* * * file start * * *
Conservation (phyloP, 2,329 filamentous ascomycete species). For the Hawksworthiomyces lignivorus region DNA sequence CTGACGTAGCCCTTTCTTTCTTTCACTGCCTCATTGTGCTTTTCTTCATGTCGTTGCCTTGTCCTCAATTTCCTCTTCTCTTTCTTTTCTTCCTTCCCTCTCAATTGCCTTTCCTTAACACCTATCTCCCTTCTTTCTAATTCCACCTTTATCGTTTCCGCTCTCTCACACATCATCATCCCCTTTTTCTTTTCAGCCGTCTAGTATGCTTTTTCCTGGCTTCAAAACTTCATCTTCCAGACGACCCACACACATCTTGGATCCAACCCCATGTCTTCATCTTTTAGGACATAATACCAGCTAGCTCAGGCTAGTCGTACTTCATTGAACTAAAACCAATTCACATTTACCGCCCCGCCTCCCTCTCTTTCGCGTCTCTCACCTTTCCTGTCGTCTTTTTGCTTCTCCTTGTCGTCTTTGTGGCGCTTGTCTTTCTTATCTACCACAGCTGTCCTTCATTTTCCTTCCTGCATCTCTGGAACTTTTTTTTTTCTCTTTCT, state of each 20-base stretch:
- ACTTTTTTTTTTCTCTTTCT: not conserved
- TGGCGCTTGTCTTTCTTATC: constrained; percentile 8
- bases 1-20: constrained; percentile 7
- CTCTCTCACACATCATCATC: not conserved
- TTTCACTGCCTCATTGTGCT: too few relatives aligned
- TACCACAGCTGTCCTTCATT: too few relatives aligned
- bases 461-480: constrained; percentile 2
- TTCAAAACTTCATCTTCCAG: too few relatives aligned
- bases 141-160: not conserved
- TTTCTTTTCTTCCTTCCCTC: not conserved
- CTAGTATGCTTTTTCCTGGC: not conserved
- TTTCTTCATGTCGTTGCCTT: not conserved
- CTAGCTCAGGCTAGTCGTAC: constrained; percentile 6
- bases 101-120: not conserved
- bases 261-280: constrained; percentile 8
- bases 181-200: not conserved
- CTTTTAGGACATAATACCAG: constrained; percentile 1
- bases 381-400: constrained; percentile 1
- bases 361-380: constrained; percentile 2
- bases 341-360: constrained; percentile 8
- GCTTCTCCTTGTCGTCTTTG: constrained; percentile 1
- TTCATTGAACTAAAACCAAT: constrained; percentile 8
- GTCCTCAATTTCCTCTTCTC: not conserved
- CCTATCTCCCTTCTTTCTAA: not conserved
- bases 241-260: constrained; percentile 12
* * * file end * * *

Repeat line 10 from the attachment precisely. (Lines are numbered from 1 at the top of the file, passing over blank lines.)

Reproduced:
- bases 141-160: not conserved